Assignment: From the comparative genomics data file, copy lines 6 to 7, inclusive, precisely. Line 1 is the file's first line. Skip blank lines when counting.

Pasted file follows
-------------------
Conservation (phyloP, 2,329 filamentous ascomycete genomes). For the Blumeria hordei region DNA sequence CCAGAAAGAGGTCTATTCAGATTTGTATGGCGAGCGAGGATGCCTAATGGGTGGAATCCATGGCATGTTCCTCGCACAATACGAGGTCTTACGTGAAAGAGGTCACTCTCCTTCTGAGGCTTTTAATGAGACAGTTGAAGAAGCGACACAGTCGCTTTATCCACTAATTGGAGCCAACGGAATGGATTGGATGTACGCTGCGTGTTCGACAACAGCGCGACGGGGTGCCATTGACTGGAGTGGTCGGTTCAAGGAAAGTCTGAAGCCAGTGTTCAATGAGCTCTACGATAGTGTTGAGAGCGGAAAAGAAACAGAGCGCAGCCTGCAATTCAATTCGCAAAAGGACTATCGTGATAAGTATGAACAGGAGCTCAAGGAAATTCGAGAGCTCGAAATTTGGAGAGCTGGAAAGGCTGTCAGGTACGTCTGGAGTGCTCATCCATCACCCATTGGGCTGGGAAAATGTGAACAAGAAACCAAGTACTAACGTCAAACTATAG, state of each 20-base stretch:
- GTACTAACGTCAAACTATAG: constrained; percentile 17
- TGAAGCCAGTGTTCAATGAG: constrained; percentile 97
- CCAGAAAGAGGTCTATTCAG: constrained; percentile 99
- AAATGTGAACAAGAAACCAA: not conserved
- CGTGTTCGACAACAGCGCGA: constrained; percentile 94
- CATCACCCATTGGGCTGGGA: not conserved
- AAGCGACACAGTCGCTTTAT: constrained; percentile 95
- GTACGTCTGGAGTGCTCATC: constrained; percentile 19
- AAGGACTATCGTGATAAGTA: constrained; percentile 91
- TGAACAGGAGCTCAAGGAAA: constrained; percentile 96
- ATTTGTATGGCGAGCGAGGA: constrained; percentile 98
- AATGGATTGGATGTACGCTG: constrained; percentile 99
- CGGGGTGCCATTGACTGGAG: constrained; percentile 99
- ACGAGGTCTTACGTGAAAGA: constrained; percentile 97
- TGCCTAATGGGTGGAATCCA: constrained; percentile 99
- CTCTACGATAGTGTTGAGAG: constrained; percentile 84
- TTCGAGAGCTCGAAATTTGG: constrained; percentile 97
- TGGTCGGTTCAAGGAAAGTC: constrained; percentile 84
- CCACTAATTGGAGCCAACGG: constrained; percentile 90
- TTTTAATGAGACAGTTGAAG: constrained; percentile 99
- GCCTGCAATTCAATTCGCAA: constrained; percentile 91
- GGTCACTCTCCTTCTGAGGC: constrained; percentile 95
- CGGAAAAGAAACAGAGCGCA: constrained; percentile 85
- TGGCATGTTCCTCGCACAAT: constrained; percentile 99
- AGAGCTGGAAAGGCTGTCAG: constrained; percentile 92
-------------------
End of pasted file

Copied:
- CGTGTTCGACAACAGCGCGA: constrained; percentile 94
- CATCACCCATTGGGCTGGGA: not conserved